Yesterday's elections in Greece were much different from before. The results were so surprising that even the obvious winner – the radical left SYRIZA did not wish or dare to rejoioce over this. Hours after the first announcement of the election results, nothing showed that there had been elections in the country. Zappeion Hall where the winners usually give a press conference was empty.
A day later, it seems that the leader of the first party that won the highest number of votes Antonis Samaras will return to the President the mandate to form a government. The leader of the radical left SYRIZA Alexis Tsipras said he would fulfil his promise to try to form a left office, although the other left parties said they do not want to participate.
We talked to sociologist George Siakandaris about what is happening in Greece and where it would end up.
Mr. Siakandaris, how would you comment on the results of yesterday's elections?
There was anger in society that was expressed in the elections and dragged along the two major parties. They literally collapsed. The 13% of PASOK is lower than the percentage the party won in 1974 when it first participated in the election race. New Democracy has also received the lowest percentage in its history.
Many commentators argue that the two-party system has collapsed. I think that this might be true, but the "children" of this system have not only survived, but have gained the upper hand. Who are they? Populism, clientelist relationships and state control (the strong government influence in the economic and social life of the country). If there were any "enclaves" of resistance against them, this time they have collapsed too. We see that these "children" rule everywhere.
Will the attempts to form a new Greek government be successful?
What should happen is that Greece must have a government. What do I see happening? I see that no government is being formed. The ratios collected do not provide any opportunity to form a cabinet. The only option for it is to involve New Democracy and PASOK with the support of the Democratic Left. I am not sure, however, that this solution is the most appropriate at this time. I fear that this may cause an even stronger expression of people’s anger.
In my opinion, the best solution under the current conditions is to hold new elections. I think this should happen as soon as possible without any delays in giving the mandates. I do not think it is possible for SYRIZA to work with any other party, whether it is left or right.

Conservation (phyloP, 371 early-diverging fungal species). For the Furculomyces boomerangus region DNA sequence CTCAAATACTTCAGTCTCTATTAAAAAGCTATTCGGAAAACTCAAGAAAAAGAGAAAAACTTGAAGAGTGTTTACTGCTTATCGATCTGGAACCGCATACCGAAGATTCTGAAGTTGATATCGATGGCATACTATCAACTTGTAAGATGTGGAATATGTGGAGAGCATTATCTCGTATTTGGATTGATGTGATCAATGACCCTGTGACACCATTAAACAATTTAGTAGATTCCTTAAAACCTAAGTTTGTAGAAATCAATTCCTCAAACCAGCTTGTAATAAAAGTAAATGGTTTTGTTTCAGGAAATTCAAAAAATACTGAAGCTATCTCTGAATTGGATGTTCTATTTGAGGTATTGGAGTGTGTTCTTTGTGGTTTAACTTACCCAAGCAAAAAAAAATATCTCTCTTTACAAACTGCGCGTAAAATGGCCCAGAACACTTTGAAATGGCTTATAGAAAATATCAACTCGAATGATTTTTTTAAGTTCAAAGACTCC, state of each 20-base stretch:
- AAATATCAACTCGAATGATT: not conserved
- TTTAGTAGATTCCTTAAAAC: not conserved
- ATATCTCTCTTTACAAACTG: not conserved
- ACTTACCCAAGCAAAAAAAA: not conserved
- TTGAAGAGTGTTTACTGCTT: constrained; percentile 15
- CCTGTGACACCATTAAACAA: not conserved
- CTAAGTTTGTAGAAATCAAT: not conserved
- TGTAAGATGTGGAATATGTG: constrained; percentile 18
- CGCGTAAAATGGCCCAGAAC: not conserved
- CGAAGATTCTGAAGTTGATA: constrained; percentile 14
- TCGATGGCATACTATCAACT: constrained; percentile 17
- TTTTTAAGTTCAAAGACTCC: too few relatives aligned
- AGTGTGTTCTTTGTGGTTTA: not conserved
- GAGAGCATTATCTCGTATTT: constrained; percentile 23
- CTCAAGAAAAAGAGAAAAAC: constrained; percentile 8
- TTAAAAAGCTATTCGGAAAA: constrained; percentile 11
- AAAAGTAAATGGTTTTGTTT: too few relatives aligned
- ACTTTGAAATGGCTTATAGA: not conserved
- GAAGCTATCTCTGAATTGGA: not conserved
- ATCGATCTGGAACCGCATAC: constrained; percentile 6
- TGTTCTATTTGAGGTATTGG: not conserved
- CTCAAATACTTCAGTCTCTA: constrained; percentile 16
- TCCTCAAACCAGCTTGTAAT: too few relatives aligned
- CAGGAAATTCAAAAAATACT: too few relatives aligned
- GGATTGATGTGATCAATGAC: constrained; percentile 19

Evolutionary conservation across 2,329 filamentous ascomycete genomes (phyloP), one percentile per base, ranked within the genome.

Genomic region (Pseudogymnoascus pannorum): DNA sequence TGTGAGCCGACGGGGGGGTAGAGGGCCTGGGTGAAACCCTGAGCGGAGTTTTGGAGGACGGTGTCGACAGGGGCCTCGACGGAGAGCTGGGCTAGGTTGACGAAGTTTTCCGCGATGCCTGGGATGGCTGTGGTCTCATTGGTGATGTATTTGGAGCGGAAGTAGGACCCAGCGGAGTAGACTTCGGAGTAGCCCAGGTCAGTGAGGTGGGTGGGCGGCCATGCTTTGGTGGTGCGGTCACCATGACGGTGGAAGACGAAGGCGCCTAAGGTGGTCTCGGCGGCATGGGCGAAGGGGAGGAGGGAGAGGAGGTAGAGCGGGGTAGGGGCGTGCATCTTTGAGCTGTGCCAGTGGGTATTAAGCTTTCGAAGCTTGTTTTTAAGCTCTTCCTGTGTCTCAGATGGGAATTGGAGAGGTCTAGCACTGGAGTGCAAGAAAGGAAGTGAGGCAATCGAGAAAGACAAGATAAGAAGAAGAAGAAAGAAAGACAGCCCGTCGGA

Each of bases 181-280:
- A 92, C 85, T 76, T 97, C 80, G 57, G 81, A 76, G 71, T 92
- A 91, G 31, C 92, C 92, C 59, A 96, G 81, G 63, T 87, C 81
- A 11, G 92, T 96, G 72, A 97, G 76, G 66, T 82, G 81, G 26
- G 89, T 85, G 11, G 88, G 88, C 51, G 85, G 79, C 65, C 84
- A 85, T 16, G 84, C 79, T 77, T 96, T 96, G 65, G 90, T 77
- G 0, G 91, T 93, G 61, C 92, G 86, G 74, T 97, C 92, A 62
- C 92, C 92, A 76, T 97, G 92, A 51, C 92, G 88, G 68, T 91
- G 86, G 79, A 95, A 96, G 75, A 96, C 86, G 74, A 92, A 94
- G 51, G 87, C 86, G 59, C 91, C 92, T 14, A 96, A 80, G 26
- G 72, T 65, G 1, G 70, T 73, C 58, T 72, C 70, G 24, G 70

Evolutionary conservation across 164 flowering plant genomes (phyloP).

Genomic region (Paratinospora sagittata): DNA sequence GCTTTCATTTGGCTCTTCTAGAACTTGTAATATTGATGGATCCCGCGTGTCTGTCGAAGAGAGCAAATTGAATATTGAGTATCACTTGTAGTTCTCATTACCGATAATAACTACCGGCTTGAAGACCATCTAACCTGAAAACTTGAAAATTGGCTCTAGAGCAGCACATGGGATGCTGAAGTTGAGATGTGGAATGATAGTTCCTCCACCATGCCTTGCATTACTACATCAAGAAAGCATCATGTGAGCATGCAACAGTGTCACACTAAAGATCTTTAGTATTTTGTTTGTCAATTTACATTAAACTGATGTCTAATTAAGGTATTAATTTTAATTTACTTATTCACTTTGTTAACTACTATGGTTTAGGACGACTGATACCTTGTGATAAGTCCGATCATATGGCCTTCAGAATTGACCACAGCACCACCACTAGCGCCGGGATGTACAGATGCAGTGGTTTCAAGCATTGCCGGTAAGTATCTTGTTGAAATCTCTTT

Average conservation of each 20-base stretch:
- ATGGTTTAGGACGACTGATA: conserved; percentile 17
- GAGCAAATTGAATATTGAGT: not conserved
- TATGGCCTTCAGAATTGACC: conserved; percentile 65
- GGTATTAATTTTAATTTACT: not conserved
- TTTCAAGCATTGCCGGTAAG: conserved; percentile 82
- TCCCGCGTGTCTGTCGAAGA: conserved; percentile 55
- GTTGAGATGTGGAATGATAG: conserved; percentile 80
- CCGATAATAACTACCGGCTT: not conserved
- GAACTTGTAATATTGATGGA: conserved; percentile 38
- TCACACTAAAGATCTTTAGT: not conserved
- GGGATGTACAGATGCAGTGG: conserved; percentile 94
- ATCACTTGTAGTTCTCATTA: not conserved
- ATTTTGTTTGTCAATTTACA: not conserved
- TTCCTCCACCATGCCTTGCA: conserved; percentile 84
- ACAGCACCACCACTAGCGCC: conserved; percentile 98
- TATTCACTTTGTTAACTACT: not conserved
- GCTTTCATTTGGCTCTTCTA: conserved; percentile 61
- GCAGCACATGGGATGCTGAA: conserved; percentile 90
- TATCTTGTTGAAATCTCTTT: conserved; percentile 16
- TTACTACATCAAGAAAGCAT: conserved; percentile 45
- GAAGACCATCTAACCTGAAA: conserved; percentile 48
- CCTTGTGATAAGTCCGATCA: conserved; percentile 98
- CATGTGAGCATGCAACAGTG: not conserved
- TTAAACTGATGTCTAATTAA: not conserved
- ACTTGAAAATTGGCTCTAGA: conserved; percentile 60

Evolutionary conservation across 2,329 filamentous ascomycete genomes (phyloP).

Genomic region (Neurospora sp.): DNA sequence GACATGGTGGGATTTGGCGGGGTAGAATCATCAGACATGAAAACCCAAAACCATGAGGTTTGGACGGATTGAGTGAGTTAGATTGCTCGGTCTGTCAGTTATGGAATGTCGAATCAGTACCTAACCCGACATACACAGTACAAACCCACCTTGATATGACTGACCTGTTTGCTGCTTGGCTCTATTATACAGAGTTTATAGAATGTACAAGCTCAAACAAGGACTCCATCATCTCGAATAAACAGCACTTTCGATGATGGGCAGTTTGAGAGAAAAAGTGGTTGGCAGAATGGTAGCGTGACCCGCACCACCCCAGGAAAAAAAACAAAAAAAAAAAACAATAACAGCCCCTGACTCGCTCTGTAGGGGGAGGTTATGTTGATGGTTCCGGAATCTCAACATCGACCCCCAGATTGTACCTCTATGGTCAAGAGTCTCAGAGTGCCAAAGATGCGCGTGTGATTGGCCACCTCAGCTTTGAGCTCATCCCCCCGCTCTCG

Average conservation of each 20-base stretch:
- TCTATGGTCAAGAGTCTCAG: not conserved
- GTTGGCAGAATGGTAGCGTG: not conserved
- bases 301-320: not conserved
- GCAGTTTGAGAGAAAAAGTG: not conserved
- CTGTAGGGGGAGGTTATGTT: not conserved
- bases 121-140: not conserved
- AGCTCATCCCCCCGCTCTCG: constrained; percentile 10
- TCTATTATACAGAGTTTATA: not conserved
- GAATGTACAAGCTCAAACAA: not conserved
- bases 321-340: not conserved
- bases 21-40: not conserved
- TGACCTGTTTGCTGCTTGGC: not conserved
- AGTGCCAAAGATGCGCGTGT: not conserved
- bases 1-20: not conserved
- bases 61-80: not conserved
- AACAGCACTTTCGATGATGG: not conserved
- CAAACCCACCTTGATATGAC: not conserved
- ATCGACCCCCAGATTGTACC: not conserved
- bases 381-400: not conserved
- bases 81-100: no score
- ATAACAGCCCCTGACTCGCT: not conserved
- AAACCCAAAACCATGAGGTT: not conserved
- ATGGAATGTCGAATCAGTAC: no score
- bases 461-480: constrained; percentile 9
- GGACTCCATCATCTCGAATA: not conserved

In general, I can say that we are in a complete deadlock. I hope people will understand that populism and government control are the greatest enemies of the country's development and of Greek society itself.
How would you explain the high percentage of the radical left SYRIZA? What has made so many young people vote for the party?
Yes, many young people chose to vote for SYRIZA because the two-party system provided them and their parents with allowances, jobs, recruitment in the public sector, good pay and other benefits. It could not continue doing so after the crisis.
But here we do not have young people who join the left, because they imagine a different social system and different society. The specific difference here is that they join SYRIZA because its leader Alexis Tsipras promised them to continue that system which has taken the country to its present position. Alexis Tsipras said that we could continue to live as we lived. Before the elections, he promised 150,000 new appointments in the public sector against 150,000 redundancies, required by the Troika. This requirement is as crazy as the promise of the SYRIZA leader, because you cannot destroy a society by throwing out in the street 30% of the workers in the country. This is not rationality, but paralogism. In any case, there is not an increase of the left. It is only apparent. It is a rise of the logic of populism and state control that have brought us here, and a will for its domination.
Alexis Tsipras is the maestro in this game. I do not know whether he himself achieved this outcome or followed someone's advice, but grounded on an apparent left ideology, in 2012 he did nothing more than bring us back to what PASOK did in 1974 and 1981.
These misled young people, however, are the future generation of Greece.
I do not like the word "mislead" when talking about politics. They gave their vote and took a position. In practice, they voted as their parents had voted. Strange as it may seem but I believe that today, when the two former major parties collapsed, the citizens voted for the bipartisan nature of the system, i.e. for populism and state control. These young people voted for the same; they just found it under a different blanket.
The Neo-Nazi Golden Dawn Party managed to enter parliament with a high rate. What is your comment?
There is much talk about Golden Dawn and I think some of it is exaggerated. The people who hide behind the rate of 7% are not fascists. It would be ridiculous to suppose that 7% supporters of Nazism have suddenly appeared in Greece. On the other hand, 33% of the Germans who voted for Hitler in 1933 were not fascists either. But fascism existed in German society and the specific elections. Fascism exists in Greece too, although not everyone who voted for it is a fascist. They are not even the majority.
By this, I mean that the atmosphere of intolerance, of hatred to the other, different, dissident, left, etc. fell and grew in the soil of Golden Dawn.